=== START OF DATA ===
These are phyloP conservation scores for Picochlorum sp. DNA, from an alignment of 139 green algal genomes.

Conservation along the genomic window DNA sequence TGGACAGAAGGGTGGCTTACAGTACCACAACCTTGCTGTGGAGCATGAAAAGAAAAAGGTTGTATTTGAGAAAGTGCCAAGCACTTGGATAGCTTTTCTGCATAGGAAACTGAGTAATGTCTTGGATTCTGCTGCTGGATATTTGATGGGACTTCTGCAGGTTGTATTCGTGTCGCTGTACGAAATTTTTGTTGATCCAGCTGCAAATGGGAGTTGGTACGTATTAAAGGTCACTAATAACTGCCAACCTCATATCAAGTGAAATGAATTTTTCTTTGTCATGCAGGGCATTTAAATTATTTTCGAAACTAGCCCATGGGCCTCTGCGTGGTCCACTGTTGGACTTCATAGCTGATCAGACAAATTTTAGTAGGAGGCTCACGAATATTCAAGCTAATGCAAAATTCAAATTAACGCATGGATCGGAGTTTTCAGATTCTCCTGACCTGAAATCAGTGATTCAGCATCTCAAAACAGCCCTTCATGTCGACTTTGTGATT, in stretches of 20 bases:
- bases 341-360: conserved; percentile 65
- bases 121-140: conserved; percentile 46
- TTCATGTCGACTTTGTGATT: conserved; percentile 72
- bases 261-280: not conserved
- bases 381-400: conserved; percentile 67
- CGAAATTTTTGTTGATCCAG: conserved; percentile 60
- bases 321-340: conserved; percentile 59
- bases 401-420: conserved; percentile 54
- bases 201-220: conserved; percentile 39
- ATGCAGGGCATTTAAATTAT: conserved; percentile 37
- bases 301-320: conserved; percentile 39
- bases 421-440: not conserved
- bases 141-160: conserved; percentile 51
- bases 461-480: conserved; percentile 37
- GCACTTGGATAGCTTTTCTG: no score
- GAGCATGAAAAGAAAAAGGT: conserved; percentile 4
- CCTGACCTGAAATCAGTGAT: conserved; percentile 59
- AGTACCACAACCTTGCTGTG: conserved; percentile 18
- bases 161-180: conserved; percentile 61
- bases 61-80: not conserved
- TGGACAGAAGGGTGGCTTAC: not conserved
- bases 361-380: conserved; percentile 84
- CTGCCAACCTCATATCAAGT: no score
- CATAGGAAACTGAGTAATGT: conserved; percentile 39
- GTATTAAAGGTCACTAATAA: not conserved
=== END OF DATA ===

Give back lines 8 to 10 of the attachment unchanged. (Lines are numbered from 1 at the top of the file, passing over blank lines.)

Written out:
- CGAAATTTTTGTTGATCCAG: conserved; percentile 60
- bases 321-340: conserved; percentile 59
- bases 401-420: conserved; percentile 54